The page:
Here are three things you might not be aware you can do with your new tablet:

Use it as a telephone: If you want to place a video call over a Wi-Fi connection, you’ve got a lot of options, including Microsoft’s Skype and, for iPad users, Apple’s FaceTime. But suppose you want to make and receive voice calls, and not just with other Internet-connected devices but with traditional phones as well?

You could set up a Google Voice account, which comes with its own phone number, and download its app — which in the case of the iPad means an iPhone app blown up to twice its usual size.

A more elegant solution is Line2, an app from the cleverly named Toktumi, a San Francisco company. For less than $10 a month, Line2 converts your iPad or Android device into a fully functioning phone with its own number, voicemail and a host of advanced features.

It works not only over Wi-Fi, but also 3G and 4G wireless data networks — giving you voice service any place and in any way your tablet can connect.

Even better, the service is transferable from device to device. Put the app on your phone too, and you’ve now got a second, fully-integrated line you can use for business or in other situations where you don’t want to give out your personal number. Toktumi also provides software to let you place and receive calls on your Line2 number from Windows PCs and Macs.

Line2 for Android provides a seven-day free trial before the $9.95 monthly fee kicks in. For the iPad, the company, prodded by Apple, is in the process of moving to a “freemium” model, with a no-cost level for calls with other Line2 users and a paid service for everyone else.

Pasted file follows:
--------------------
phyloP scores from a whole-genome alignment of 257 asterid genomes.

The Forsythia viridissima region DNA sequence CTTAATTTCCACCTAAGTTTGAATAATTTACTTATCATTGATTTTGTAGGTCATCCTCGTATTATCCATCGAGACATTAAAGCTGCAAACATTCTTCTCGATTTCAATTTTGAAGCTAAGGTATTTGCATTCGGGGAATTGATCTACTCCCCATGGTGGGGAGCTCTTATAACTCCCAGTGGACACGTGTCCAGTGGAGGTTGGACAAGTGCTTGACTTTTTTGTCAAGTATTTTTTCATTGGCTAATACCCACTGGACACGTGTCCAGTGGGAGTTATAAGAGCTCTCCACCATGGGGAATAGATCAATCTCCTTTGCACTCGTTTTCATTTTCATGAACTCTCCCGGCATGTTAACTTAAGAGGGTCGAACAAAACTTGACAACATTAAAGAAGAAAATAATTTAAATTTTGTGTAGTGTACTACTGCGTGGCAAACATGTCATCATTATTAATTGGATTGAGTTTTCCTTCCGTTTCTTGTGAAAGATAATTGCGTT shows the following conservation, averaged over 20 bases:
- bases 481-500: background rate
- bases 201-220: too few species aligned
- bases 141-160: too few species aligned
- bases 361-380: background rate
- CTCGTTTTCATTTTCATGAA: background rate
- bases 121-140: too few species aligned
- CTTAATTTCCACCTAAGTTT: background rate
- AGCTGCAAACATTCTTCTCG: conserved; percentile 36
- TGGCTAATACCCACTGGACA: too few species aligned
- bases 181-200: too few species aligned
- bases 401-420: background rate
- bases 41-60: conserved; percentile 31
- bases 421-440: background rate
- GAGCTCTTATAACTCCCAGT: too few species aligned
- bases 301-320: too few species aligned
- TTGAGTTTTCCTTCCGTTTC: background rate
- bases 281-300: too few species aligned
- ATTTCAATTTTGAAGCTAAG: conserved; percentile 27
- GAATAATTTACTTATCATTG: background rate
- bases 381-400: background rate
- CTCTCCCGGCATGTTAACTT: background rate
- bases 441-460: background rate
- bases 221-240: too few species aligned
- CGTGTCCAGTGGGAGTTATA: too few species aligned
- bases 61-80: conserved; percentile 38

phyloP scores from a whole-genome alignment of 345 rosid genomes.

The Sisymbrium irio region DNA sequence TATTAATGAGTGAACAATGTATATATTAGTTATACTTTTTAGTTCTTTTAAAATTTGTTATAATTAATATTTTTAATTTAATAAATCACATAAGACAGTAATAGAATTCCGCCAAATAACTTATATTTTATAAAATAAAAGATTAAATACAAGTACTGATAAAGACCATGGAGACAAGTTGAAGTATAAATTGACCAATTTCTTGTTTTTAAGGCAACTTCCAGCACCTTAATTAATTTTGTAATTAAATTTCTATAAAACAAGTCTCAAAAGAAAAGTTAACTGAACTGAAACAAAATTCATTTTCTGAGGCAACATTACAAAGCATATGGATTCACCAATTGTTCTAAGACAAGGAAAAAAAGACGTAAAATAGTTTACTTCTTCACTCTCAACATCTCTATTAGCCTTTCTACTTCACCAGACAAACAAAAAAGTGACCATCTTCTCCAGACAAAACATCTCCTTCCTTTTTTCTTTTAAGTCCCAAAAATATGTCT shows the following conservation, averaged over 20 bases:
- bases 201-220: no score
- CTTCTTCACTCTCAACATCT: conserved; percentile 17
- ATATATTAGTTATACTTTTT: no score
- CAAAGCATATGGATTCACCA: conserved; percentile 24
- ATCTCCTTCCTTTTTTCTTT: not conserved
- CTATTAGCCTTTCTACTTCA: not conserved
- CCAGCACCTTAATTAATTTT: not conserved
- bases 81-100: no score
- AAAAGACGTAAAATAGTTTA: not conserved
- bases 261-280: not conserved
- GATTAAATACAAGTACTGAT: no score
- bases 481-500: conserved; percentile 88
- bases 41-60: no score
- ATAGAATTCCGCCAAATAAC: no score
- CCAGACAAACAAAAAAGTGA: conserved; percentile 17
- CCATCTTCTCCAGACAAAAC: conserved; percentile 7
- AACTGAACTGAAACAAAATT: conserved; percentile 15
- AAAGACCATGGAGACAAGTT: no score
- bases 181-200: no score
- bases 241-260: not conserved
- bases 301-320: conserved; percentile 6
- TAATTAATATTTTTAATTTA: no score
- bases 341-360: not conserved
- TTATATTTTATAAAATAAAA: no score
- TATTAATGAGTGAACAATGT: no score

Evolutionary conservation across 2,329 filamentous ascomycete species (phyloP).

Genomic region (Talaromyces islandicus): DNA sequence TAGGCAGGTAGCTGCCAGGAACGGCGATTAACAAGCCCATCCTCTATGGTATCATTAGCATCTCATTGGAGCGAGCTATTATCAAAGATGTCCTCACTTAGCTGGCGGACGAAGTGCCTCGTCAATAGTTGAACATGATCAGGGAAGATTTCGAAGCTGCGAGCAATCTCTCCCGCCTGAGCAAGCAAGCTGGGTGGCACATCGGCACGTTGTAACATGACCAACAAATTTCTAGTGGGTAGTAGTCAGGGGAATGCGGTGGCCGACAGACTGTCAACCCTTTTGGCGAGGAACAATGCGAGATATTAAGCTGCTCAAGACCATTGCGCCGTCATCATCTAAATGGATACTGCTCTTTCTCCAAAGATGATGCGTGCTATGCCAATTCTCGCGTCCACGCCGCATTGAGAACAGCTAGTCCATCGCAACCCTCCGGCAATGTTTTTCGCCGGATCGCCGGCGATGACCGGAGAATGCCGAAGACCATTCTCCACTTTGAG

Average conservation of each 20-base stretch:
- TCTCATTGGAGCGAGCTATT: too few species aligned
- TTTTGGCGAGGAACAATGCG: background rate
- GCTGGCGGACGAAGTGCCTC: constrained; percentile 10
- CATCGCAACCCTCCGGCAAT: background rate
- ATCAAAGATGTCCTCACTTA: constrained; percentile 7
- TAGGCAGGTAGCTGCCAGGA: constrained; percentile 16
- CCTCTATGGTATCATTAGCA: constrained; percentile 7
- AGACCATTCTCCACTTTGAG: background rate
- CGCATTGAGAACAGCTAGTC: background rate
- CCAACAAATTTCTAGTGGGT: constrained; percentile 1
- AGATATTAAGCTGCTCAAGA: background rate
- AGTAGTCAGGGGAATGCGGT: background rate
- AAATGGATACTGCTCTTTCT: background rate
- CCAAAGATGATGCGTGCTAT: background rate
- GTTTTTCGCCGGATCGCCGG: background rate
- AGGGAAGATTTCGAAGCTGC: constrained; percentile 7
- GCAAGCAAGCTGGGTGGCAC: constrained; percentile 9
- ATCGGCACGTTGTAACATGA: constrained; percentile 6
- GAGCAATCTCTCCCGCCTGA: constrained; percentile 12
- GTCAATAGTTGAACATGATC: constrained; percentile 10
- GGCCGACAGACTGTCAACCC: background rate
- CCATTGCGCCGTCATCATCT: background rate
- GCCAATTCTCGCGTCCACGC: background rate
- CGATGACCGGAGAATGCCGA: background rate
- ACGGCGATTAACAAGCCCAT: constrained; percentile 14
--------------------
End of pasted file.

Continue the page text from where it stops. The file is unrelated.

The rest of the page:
You’ll also want to invest in a Bluetooth headset. You’d look awfully silly holding an iPad to your ear.

Run Windows and Microsoft Office: Several apps allow you to create, open and manipulate Microsoft Office files on a tablet, such as Documents To Go from Blackberry maker Research In Motion, Quickoffice and, for iPad users, Apple’s iWork suite. LogMeIn Ignition allows you to view and control a specific Windows PC over an Internet connection, while Citrix Receiver is aimed at enterprise users.

Now OnLive, a California-based online game service, has launched an app called OnLive Desktop that puts a fully functional version of Windows 7, plus Microsoft Word, Excel and PowerPoint, on your iPad — all for free.

The Microsoft programs aren’t actually installed on your tablet. Rather, they are running on OnLive’s servers, to which you connect over the Internet. You’ll need a Wi-Fi connection, where the programs run smoothly; while you can occasionally squeeze in a few minutes over 3G, don’t count on it.

The documents you create are stored on OnLive’s servers; sharing them with other computers, or uploading documents created elsewhere, is managed via the OnLive Web site. The free app provides 2 gigabytes of storage, and OnLive says a coming $10-a-month service will provide 50 gigabytes, plus the ability to add and run more Windows programs. Enterprise and Android versions are also in the works.

OnLive Desktop uses a touch-friendly version of Windows 7; an on-screen keyboard also is available. You’ll almost certainly, though, want to use it with a Bluetooth wireless keyboard.

Entertainment remote control: Here’s perhaps the only area where some Android tablets are easier to use than iPads.